Eight-core Intel chips will be available this fall for $999

Eight-core Intel chips will be available this fall for $999

Eight-core Intel chips will be available this fall for $999


Intel is widely expected to drop the eight-core Haswell-E bomb in September. Smart money places sometimes pop up around the Intel Developer Forum in San Francisco, but only the most devoted enthusiasts will be willing to shell out $999 for Intel’s new technology.

This means that the top performance processor family will get the Haswell microarchitecture about 15 months after the standard Haswell chips. While this may affect some people’s new launches, news that we’ll finally see a proper eight-core, sixteen-thread Intel desktop CPU should make super enthusiasts sit up.

The top-of-the-line eight-core Haswell-E chip, the Core i7 5960X, is priced at $999, in line with how Intel has previously priced its Extreme Edition processors.

The other two Haswell-E chips will lack those two extra cores, but that still means we’ll get a six-core Intel Extreme CPU at a more reasonable price. The roughly $500 i7 5930K is still ridiculously expensive for monolithic silicon, but there’s more.

The Core i7 5820K is probably the most interesting of them all. Rumor has it that this six-core CPU will use the same 15MB of cache as the $500 part, but at a slightly lower clock speed — around 3.3GHz. Because of that “K”, we can expect it to be unlocked, and I wouldn’t be surprised to see this ~$350 chip overclock well.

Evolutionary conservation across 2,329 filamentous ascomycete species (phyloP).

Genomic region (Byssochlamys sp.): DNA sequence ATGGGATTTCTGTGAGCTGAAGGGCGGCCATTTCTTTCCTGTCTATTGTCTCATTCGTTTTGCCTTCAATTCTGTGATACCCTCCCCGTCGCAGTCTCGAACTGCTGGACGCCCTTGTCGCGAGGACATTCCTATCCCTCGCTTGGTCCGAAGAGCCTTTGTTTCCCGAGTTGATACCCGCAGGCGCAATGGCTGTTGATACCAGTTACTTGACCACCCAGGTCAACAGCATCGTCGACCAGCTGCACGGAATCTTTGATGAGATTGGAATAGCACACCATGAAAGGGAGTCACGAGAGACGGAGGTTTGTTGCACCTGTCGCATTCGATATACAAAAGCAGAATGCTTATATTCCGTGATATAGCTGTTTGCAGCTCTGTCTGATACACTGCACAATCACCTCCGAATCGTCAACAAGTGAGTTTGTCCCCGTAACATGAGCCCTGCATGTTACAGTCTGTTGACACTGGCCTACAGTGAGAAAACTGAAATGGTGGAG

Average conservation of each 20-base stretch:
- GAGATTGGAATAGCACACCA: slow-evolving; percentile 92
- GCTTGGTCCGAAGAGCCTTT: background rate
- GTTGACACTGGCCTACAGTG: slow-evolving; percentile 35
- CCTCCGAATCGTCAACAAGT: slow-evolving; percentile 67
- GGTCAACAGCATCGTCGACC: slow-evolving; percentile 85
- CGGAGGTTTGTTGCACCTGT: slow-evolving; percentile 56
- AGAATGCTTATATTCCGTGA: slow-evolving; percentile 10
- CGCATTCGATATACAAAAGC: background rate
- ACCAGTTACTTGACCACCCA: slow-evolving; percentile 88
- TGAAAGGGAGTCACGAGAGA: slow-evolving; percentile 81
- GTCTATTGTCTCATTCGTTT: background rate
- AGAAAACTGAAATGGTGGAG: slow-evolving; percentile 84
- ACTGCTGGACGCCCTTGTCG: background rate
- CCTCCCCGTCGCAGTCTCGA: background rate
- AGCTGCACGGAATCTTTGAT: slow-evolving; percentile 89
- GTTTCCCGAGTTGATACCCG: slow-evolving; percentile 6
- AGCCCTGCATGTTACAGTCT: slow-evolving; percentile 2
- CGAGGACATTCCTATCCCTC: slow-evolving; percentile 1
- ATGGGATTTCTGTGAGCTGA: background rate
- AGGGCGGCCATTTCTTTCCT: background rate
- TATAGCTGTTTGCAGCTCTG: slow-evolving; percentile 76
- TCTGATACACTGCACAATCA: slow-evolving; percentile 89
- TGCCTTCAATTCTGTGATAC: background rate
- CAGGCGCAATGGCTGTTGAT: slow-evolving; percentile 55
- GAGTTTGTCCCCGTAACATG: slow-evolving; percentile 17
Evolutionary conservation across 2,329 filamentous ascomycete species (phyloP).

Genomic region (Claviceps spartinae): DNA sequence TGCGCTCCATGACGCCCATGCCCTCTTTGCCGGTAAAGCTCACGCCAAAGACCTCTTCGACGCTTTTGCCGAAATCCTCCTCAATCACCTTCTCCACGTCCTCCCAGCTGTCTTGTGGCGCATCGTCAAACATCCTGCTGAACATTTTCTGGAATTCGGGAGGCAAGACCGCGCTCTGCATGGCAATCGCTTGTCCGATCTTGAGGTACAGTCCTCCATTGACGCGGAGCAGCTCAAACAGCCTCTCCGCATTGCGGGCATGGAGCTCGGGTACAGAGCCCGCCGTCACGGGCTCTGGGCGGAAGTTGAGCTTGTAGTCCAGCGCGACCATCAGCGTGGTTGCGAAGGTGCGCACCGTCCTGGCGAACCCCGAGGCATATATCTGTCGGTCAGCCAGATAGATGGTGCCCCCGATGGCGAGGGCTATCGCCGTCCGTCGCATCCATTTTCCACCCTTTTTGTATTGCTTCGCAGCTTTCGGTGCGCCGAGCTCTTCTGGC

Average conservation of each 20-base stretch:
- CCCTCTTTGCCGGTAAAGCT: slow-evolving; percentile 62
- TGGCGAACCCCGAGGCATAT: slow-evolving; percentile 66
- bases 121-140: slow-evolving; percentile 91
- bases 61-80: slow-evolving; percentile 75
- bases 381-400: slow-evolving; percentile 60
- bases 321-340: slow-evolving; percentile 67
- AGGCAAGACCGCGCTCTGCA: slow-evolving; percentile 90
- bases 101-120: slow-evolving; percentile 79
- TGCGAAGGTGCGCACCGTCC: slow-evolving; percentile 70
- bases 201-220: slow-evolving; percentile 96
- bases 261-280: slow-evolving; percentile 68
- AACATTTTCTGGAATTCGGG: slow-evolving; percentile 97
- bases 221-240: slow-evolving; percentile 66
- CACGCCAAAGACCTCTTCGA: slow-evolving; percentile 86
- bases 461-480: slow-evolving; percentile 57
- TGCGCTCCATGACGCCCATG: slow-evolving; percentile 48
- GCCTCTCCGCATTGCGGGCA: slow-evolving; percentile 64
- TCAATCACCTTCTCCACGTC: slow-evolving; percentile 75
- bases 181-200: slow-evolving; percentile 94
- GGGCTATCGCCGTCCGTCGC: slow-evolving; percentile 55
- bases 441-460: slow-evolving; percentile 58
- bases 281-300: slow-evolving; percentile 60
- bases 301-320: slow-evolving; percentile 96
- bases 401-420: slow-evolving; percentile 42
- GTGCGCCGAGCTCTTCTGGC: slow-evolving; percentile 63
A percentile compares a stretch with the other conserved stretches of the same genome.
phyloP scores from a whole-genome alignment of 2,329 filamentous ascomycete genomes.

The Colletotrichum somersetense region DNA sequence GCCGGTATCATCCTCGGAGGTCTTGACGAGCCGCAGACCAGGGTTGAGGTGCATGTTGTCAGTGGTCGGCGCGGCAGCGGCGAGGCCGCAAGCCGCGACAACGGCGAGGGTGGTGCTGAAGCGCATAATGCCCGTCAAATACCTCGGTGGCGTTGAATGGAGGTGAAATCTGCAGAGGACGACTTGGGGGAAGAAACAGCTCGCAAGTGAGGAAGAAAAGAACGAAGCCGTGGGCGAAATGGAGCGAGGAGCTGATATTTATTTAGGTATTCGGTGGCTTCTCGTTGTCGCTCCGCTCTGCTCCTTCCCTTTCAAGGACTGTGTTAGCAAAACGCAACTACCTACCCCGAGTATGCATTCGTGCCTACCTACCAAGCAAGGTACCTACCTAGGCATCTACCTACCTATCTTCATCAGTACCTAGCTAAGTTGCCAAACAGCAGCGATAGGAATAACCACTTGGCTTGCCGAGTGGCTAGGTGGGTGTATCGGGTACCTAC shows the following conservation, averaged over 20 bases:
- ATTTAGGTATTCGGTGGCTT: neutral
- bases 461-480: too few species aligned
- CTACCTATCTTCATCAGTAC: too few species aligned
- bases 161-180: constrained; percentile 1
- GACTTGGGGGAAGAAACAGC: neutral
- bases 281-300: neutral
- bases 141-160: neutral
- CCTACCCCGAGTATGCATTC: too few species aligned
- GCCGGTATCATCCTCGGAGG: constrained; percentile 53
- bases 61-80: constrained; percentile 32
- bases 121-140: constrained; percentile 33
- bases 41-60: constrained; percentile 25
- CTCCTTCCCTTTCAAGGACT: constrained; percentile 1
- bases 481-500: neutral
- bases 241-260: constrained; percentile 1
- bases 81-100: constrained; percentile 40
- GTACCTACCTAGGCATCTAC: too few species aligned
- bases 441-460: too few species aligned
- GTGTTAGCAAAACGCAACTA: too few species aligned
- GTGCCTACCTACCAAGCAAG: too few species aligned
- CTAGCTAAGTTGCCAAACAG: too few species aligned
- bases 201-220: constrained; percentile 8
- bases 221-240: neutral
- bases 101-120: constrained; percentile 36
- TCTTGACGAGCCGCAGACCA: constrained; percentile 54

With a top-of-the-line Devil’s Canyon chip — the quad-core i7 4790K — available at about the same price, you’d be forgiven for thinking a low-end Extreme Edition CPU might make its way into the Devil’s Canyon market, but there’s one catch: DDR4.

The new X99 motherboard chipset launched with Haswell-E will be the first consumer platform to use DDR4 memory, and the new memory design comes with a hefty price premium. So, coupled with the traditionally high price point of the Extreme Edition motherboards, we can expect the platform cost to be more inflated due to the cost of the new DDR4 modules.

DDR4 consumes less power and can provide higher density modules, but early adopters will have to pay more than the cost of equivalent DDR3 memory.

While these Haswell-E CPUs will be the most advanced and powerful desktop processors you can fit into a gaming rig, it’s only for very, very rich needs.

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Wilbert Wood
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